Downtown – Wust al Balad in Arabic – is Cairo’s 150-year-old central district. With its mix of Belle Époque, neo-Islamic and Art Deco apartment buildings, its roundabouts ornamented with statues, its glittering cafes and elegant shops, the area was once known as “Paris on the Nile”. But in recent decades the neighbourhood has lost its upper-class cachet, and its architecture has been damaged by misuse and neglect.
It has become common to lament Downtown’s decline – in the press and in Egyptian literature, whose development is deeply linked to the area. Now private investors and government authorities are putting in motion plans to protect and renovate the neighbourhood.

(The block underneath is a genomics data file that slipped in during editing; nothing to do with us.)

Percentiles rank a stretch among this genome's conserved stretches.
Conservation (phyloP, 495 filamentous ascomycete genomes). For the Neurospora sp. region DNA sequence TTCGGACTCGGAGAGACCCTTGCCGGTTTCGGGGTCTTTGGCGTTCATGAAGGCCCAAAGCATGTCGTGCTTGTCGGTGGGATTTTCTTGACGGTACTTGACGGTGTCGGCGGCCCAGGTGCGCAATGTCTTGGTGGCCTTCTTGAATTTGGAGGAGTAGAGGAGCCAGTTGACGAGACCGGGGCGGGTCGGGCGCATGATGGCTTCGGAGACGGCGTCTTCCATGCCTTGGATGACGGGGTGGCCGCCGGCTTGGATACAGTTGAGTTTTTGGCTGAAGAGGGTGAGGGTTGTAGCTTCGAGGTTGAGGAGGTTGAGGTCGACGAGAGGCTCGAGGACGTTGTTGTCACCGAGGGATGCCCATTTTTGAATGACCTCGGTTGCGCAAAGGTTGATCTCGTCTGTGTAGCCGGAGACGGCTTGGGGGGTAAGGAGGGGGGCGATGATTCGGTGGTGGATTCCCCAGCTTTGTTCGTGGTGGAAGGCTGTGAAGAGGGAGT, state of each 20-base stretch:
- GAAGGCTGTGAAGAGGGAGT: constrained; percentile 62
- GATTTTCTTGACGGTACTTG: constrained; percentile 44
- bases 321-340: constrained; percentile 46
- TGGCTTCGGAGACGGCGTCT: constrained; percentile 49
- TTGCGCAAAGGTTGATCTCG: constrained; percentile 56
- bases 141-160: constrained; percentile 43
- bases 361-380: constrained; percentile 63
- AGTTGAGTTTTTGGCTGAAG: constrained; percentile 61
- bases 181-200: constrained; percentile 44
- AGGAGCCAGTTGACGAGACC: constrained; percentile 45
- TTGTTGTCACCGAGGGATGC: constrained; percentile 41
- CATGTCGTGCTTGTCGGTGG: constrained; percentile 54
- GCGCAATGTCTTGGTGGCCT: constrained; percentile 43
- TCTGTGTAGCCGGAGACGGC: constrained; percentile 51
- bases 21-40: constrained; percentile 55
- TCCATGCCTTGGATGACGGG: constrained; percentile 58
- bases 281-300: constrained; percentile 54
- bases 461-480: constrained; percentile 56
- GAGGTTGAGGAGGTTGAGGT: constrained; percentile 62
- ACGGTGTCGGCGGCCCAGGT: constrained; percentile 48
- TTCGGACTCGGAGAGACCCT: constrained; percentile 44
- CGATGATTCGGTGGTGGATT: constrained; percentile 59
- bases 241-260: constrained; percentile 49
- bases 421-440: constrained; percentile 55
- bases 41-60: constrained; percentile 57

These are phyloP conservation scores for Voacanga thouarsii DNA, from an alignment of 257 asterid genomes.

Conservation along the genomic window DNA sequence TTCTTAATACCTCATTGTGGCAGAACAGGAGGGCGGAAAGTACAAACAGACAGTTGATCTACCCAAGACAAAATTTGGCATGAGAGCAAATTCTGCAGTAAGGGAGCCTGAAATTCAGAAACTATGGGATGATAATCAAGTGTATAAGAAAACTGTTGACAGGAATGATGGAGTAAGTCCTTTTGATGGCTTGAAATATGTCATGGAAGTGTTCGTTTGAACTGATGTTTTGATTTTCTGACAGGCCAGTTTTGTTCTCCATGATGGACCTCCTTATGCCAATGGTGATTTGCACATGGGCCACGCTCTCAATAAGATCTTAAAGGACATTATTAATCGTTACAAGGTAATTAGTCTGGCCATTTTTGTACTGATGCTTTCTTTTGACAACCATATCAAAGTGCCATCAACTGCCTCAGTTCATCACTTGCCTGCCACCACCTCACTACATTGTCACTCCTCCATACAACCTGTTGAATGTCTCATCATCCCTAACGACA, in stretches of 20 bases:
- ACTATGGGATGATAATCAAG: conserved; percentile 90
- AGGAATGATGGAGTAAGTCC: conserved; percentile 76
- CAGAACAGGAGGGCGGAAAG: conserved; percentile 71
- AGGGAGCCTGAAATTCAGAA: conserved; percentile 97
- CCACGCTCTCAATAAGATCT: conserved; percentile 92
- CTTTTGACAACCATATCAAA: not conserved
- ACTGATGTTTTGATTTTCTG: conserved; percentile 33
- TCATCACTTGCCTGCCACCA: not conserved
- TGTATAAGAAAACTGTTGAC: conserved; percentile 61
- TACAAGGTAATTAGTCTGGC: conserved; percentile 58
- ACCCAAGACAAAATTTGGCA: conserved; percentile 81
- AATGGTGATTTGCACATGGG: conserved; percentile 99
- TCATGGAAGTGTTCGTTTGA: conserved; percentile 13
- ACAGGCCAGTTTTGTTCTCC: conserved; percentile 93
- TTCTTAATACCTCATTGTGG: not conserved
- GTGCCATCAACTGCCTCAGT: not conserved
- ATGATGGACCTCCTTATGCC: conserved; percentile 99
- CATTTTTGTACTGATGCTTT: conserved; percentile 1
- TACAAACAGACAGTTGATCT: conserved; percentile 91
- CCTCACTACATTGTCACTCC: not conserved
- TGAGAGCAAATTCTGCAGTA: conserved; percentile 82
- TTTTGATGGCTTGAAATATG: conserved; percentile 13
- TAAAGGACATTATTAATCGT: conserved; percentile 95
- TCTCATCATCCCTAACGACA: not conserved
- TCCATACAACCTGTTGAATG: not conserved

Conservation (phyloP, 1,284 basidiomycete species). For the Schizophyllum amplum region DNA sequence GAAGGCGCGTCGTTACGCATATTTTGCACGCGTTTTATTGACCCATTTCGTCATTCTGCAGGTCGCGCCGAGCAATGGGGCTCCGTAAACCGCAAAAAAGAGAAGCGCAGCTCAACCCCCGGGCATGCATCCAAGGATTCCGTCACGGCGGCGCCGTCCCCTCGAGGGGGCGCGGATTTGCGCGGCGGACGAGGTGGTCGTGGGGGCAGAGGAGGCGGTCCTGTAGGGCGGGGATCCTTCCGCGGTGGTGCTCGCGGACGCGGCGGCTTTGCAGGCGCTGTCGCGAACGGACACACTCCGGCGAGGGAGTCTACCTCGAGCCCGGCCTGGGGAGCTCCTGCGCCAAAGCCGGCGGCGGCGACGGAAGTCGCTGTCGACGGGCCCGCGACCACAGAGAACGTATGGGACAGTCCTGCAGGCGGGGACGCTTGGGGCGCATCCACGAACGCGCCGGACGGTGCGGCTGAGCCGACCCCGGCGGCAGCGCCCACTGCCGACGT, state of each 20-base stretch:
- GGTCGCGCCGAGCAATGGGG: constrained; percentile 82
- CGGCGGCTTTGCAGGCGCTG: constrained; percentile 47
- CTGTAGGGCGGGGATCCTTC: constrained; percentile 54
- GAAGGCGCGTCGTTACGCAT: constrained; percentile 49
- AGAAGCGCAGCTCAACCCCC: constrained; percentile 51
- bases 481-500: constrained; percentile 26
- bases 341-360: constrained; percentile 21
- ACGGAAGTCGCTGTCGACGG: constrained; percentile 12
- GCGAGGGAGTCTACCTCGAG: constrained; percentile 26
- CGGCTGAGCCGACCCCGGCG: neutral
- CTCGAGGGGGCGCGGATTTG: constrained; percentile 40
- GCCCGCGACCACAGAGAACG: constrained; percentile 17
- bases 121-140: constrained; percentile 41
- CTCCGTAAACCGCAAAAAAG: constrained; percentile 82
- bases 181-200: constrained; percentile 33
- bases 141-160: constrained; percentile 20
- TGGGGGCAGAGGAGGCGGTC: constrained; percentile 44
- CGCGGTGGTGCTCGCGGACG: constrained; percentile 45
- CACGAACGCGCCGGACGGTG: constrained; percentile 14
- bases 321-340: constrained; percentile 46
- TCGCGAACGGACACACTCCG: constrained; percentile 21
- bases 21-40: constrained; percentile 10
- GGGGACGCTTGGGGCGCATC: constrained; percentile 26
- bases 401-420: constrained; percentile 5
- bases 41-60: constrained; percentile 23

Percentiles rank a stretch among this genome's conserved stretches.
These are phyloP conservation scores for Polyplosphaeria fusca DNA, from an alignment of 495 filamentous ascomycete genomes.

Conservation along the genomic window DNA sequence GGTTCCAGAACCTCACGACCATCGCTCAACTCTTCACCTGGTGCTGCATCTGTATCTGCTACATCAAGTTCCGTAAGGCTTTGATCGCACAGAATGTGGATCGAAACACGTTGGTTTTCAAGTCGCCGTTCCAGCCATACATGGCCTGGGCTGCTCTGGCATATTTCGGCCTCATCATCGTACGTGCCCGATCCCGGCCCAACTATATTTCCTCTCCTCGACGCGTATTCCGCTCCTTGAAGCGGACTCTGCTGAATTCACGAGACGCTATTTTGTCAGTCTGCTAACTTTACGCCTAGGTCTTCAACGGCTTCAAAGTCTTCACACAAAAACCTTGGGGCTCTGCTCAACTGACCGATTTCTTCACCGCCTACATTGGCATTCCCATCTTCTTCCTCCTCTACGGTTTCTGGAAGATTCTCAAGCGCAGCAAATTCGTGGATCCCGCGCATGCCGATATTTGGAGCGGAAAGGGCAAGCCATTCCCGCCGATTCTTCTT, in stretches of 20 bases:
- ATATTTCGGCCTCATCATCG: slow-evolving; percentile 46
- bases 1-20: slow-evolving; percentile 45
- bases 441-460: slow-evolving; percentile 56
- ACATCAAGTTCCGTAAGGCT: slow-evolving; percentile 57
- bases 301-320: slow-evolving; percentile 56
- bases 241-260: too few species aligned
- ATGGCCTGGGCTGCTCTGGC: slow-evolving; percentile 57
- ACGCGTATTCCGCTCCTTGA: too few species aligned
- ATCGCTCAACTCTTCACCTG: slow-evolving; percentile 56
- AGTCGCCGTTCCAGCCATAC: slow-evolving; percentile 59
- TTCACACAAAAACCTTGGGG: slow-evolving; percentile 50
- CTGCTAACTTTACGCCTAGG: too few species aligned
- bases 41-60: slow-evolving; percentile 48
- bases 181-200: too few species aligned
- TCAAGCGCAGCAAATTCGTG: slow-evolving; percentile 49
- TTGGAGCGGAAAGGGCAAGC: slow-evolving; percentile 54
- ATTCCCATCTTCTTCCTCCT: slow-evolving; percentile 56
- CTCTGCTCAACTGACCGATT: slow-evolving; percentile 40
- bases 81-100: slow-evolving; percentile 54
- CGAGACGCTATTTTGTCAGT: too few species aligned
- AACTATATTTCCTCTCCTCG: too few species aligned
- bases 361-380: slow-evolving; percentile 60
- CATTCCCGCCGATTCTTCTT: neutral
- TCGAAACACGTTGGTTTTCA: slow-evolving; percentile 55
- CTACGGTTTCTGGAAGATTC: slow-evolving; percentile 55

Karim Shafei fell in love with the area when he attended an art festival there in 2001. “I thought: Downtown is going to happen again, the same way it happened in Paris, New York, Istanbul,” he says. Shafei is the chief executive of Al Ismaelia Company for Real Estate Investments, a new venture that is dedicated to buying and renovating Downtown properties – and possibly returning the area to its glory days.
Wednesday, April 14, 2010
Changes to the Downtown area of Cairo
The National (Ursula Lindsey)